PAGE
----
The tag need not be shaped in the specificmanner shown in the drawings, however, a more secure connection of the tag 10 is obtained when, as shown herein, the label portion 12 is formed substantially wider than the tongue portion 13. When the tongue width is kept to a minimum, attachment of the tag 10 to the garment is made easier and more salvage material 15 is left to fasten the sheets together and provide a rigid base.

I claim:

1. A pad of identification tags formed by fastening together sheets of flexible material, wherein each sheet is cut to form a plurality of tags and salvage material, and a connecting bridge is formed between each tag and salvage material which is adapted to tear when the tagis pulled from the pad, and wherein each tag. has a label portion and a tongue portion, each tongue portion having a slit through which the label portion is fed to form a loop around a portion of a garment or the like to which the tag is attached when removed from the pad.

2. The pad as recited in claim 1, wherein said flexible material is spun bonded polyolefin and said connecting bridges are located at the end of the tongue portion of each tag.

3. The pad as recited in claim 2, wherein the sheets of flexible material are fastened together by means of staples driven into a rigid backing material through salvage portions of each sheet.

4. The pad as recited in claim 3, wherein salvage portions are formed between the tongue portions of the tags on each sheet and staples are driven through each of these salvage portions to provide a relatively rigid separator between the tags.

5. A pad of identification tags, each tag being removable from the pad for attachment to a garment and each tag comprising:

a label portion formed from a sheet of flexible material which is adapted to receive an identifying mark on its surface; and

a tongue portion formed integrally with the label portion from the same flexible sheet material, said tongue portion having a width substantially less than both the width of the label portion and the length of the tongue portion, said tongue portion also having a slit through which the label portion can be fed to form a loop around a portion of the garment to which the tagis to be fastened. Y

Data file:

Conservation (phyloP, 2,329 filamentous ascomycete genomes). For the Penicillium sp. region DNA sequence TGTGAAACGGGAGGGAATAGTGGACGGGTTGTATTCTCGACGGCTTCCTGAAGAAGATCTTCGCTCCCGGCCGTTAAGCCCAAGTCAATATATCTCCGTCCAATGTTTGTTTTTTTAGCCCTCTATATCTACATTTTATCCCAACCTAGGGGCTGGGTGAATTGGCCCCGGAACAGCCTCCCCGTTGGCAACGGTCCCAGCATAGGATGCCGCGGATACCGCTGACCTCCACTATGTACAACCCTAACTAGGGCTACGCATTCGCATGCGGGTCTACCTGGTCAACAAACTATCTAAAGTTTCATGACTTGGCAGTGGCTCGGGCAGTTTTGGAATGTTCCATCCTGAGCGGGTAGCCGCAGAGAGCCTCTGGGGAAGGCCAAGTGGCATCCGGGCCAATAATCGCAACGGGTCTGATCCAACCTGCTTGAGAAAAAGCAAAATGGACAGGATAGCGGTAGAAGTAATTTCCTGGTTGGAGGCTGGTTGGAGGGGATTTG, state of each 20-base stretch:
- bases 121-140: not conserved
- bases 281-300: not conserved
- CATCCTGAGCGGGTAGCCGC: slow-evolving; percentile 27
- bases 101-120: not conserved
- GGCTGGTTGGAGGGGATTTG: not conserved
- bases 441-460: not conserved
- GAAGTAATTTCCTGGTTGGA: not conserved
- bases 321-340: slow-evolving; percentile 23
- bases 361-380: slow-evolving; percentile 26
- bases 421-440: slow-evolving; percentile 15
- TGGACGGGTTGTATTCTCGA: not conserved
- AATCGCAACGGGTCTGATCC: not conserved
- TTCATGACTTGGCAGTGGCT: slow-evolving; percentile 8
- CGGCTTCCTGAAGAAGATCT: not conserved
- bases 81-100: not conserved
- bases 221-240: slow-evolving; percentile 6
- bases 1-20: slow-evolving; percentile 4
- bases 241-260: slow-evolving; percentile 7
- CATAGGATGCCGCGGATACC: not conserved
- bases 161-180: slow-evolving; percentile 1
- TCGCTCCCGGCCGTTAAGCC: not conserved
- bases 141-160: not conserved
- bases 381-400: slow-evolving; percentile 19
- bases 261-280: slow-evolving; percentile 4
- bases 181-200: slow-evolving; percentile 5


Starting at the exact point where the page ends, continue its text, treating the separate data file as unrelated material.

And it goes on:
6. The pad as recited in claim 5 wherein the flexible material from which each tag is formed is spun bonded polyolefin.

7. The pad as recited in claim 6 wherein an eye is formed through the tongue portion of each tag to receive a tool used to insert the tongue through openings in garments.

Patent Citations
Cited PatentFiling datePublication dateApplicantTitle
US1601018 *Jun 23, 1925Sep 28, 1926Haynes George ACalendar equipped with detachable tags
US2581895 *Jul 19, 1949Jan 8, 1952Wilson Glenn CInvoice assembly for service items
US2642684 *May 16, 1951Jun 23, 1953Langdon Watts JohnPlant identification tag and method of making and applying same
US3197830 *May 1, 1964Aug 3, 1965Bruce Hoadley RobertKeeper for electrical cords
US3438095 *Aug 25, 1967Apr 15, 1969Amp IncBundle tie
US3467246 *Apr 7, 1967Sep 16, 1969Precision Dynamics CorpMultiple identification band assembly and method of making the same
Referenced by
Citing PatentFiling datePublication dateApplicantTitle
US3947983 *Jun 4, 1975Apr 6, 1976Brunette Jerome JResistant tag structure
US4392315 *Jan 12, 1982Jul 12, 1983Standard Knitting Mills, Inc.Destruction and dye resistant tag; tagged textile article and method of identifying textiles subject to a dyeing and finishing process
US4415093 *Jul 30, 1981Nov 15, 1983Livingston Lucy JGarment hanger spacing apparatus
US4448310 *Feb 7, 1983May 15, 1984Bright Of AmericaDisplay package of page-markers
US4570368 *Mar 25, 1985Feb 18, 1986Economy Label Sales, Inc.Label for plants and nursery stock
US4681032 *Apr 15, 1985Jul 21, 1987Mcdermott Eve CBundling device
US5018286 *Apr 18, 1990May 28, 1991Zahner Daniel BTamper resistant ski ticket
US5441316 *Jun 4, 1993Aug 15, 1995E. J. Brooks CompanySeal
US6695364 *Mar 7, 2002Feb 24, 2004Delaware Capital Formation, Inc.Tamper proof package label and closure construction
US6976719Oct 24, 2003Dec 20, 2005Tama Plastic IndustryAdjustable plastic carry strap having laterally projecting foldable handles
US7958659 *Jul 12, 2007Jun 14, 2011Tedesco Robert WMethod and device of identifying, holding, and securing buttons in a correct location on a garment to be repaired
EP0416862A2 *Sep 4, 1990Mar 13, 1991Brian Kenneth BurkeA method of manufacturing tags
Classifications
U.S. Classification206/527, 292/307.00R, 24/16.0PB, 40/665
International ClassificationG09F3/04, B65D83/08
Cooperative ClassificationB65D83/08, G09F3/04
European ClassificationG09F3/04, B65D83/08